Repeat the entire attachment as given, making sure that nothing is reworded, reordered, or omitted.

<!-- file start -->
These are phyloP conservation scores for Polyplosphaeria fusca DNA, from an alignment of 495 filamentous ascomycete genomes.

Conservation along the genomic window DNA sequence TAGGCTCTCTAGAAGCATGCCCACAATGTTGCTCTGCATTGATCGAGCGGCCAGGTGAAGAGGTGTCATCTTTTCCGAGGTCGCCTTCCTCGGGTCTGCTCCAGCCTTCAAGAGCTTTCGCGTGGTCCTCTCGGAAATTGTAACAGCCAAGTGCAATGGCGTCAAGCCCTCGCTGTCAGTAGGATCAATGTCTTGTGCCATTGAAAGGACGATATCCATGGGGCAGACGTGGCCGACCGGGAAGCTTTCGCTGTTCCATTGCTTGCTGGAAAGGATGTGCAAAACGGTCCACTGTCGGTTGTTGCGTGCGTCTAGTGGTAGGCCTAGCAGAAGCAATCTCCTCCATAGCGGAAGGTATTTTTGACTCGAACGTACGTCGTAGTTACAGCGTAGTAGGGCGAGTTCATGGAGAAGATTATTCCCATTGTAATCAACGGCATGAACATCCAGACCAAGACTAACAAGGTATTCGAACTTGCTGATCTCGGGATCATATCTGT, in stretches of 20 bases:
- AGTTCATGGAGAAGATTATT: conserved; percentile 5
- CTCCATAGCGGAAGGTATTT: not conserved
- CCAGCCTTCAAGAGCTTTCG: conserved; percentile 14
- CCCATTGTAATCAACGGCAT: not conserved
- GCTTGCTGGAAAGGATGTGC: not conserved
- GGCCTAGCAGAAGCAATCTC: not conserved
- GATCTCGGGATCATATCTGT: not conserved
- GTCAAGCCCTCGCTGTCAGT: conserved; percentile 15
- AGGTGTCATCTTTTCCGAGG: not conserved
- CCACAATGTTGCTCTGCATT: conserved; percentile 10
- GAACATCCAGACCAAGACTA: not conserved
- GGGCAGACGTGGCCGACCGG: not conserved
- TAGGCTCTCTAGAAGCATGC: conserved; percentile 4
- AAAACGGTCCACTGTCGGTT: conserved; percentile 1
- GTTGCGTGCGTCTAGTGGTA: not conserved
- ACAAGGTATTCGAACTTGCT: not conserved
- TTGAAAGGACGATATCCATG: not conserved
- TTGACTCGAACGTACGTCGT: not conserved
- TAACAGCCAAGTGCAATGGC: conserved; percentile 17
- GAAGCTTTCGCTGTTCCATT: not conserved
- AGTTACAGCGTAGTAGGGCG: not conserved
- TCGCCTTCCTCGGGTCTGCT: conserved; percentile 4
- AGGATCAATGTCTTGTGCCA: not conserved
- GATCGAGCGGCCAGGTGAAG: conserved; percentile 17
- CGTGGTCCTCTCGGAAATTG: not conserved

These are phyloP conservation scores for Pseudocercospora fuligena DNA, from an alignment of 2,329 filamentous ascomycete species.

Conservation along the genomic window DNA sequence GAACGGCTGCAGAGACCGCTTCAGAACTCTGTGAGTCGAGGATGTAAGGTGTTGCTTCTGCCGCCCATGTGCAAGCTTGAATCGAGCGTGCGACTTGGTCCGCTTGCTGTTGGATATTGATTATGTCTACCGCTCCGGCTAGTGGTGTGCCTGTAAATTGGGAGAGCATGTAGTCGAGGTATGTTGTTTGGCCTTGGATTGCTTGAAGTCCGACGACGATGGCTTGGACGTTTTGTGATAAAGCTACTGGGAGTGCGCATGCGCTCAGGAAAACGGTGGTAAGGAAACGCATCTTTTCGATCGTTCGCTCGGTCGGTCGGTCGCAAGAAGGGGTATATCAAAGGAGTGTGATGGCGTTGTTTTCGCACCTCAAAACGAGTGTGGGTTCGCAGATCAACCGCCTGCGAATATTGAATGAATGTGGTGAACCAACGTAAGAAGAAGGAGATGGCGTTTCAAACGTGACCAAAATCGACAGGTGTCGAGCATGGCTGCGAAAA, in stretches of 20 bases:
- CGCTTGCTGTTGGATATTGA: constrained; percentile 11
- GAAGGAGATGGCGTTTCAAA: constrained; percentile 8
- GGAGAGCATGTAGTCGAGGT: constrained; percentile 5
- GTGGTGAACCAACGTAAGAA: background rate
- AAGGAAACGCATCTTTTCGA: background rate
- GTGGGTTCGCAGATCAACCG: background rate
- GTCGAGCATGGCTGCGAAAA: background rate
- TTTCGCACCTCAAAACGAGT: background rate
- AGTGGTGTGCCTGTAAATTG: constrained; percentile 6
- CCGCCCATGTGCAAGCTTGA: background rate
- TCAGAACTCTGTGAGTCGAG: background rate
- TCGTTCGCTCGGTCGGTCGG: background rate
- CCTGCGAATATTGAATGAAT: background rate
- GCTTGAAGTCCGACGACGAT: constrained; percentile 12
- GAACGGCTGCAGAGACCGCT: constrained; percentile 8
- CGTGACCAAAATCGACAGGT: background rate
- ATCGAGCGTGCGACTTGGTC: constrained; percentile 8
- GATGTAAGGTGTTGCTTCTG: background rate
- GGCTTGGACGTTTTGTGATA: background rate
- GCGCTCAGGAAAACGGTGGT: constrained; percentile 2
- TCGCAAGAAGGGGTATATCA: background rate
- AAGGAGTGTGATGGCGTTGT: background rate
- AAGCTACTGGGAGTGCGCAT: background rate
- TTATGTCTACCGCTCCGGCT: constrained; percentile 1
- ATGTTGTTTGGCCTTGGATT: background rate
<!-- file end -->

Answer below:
These are phyloP conservation scores for Polyplosphaeria fusca DNA, from an alignment of 495 filamentous ascomycete genomes.

Conservation along the genomic window DNA sequence TAGGCTCTCTAGAAGCATGCCCACAATGTTGCTCTGCATTGATCGAGCGGCCAGGTGAAGAGGTGTCATCTTTTCCGAGGTCGCCTTCCTCGGGTCTGCTCCAGCCTTCAAGAGCTTTCGCGTGGTCCTCTCGGAAATTGTAACAGCCAAGTGCAATGGCGTCAAGCCCTCGCTGTCAGTAGGATCAATGTCTTGTGCCATTGAAAGGACGATATCCATGGGGCAGACGTGGCCGACCGGGAAGCTTTCGCTGTTCCATTGCTTGCTGGAAAGGATGTGCAAAACGGTCCACTGTCGGTTGTTGCGTGCGTCTAGTGGTAGGCCTAGCAGAAGCAATCTCCTCCATAGCGGAAGGTATTTTTGACTCGAACGTACGTCGTAGTTACAGCGTAGTAGGGCGAGTTCATGGAGAAGATTATTCCCATTGTAATCAACGGCATGAACATCCAGACCAAGACTAACAAGGTATTCGAACTTGCTGATCTCGGGATCATATCTGT, in stretches of 20 bases:
- AGTTCATGGAGAAGATTATT: conserved; percentile 5
- CTCCATAGCGGAAGGTATTT: not conserved
- CCAGCCTTCAAGAGCTTTCG: conserved; percentile 14
- CCCATTGTAATCAACGGCAT: not conserved
- GCTTGCTGGAAAGGATGTGC: not conserved
- GGCCTAGCAGAAGCAATCTC: not conserved
- GATCTCGGGATCATATCTGT: not conserved
- GTCAAGCCCTCGCTGTCAGT: conserved; percentile 15
- AGGTGTCATCTTTTCCGAGG: not conserved
- CCACAATGTTGCTCTGCATT: conserved; percentile 10
- GAACATCCAGACCAAGACTA: not conserved
- GGGCAGACGTGGCCGACCGG: not conserved
- TAGGCTCTCTAGAAGCATGC: conserved; percentile 4
- AAAACGGTCCACTGTCGGTT: conserved; percentile 1
- GTTGCGTGCGTCTAGTGGTA: not conserved
- ACAAGGTATTCGAACTTGCT: not conserved
- TTGAAAGGACGATATCCATG: not conserved
- TTGACTCGAACGTACGTCGT: not conserved
- TAACAGCCAAGTGCAATGGC: conserved; percentile 17
- GAAGCTTTCGCTGTTCCATT: not conserved
- AGTTACAGCGTAGTAGGGCG: not conserved
- TCGCCTTCCTCGGGTCTGCT: conserved; percentile 4
- AGGATCAATGTCTTGTGCCA: not conserved
- GATCGAGCGGCCAGGTGAAG: conserved; percentile 17
- CGTGGTCCTCTCGGAAATTG: not conserved

These are phyloP conservation scores for Pseudocercospora fuligena DNA, from an alignment of 2,329 filamentous ascomycete species.

Conservation along the genomic window DNA sequence GAACGGCTGCAGAGACCGCTTCAGAACTCTGTGAGTCGAGGATGTAAGGTGTTGCTTCTGCCGCCCATGTGCAAGCTTGAATCGAGCGTGCGACTTGGTCCGCTTGCTGTTGGATATTGATTATGTCTACCGCTCCGGCTAGTGGTGTGCCTGTAAATTGGGAGAGCATGTAGTCGAGGTATGTTGTTTGGCCTTGGATTGCTTGAAGTCCGACGACGATGGCTTGGACGTTTTGTGATAAAGCTACTGGGAGTGCGCATGCGCTCAGGAAAACGGTGGTAAGGAAACGCATCTTTTCGATCGTTCGCTCGGTCGGTCGGTCGCAAGAAGGGGTATATCAAAGGAGTGTGATGGCGTTGTTTTCGCACCTCAAAACGAGTGTGGGTTCGCAGATCAACCGCCTGCGAATATTGAATGAATGTGGTGAACCAACGTAAGAAGAAGGAGATGGCGTTTCAAACGTGACCAAAATCGACAGGTGTCGAGCATGGCTGCGAAAA, in stretches of 20 bases:
- CGCTTGCTGTTGGATATTGA: constrained; percentile 11
- GAAGGAGATGGCGTTTCAAA: constrained; percentile 8
- GGAGAGCATGTAGTCGAGGT: constrained; percentile 5
- GTGGTGAACCAACGTAAGAA: background rate
- AAGGAAACGCATCTTTTCGA: background rate
- GTGGGTTCGCAGATCAACCG: background rate
- GTCGAGCATGGCTGCGAAAA: background rate
- TTTCGCACCTCAAAACGAGT: background rate
- AGTGGTGTGCCTGTAAATTG: constrained; percentile 6
- CCGCCCATGTGCAAGCTTGA: background rate
- TCAGAACTCTGTGAGTCGAG: background rate
- TCGTTCGCTCGGTCGGTCGG: background rate
- CCTGCGAATATTGAATGAAT: background rate
- GCTTGAAGTCCGACGACGAT: constrained; percentile 12
- GAACGGCTGCAGAGACCGCT: constrained; percentile 8
- CGTGACCAAAATCGACAGGT: background rate
- ATCGAGCGTGCGACTTGGTC: constrained; percentile 8
- GATGTAAGGTGTTGCTTCTG: background rate
- GGCTTGGACGTTTTGTGATA: background rate
- GCGCTCAGGAAAACGGTGGT: constrained; percentile 2
- TCGCAAGAAGGGGTATATCA: background rate
- AAGGAGTGTGATGGCGTTGT: background rate
- AAGCTACTGGGAGTGCGCAT: background rate
- TTATGTCTACCGCTCCGGCT: constrained; percentile 1
- ATGTTGTTTGGCCTTGGATT: background rate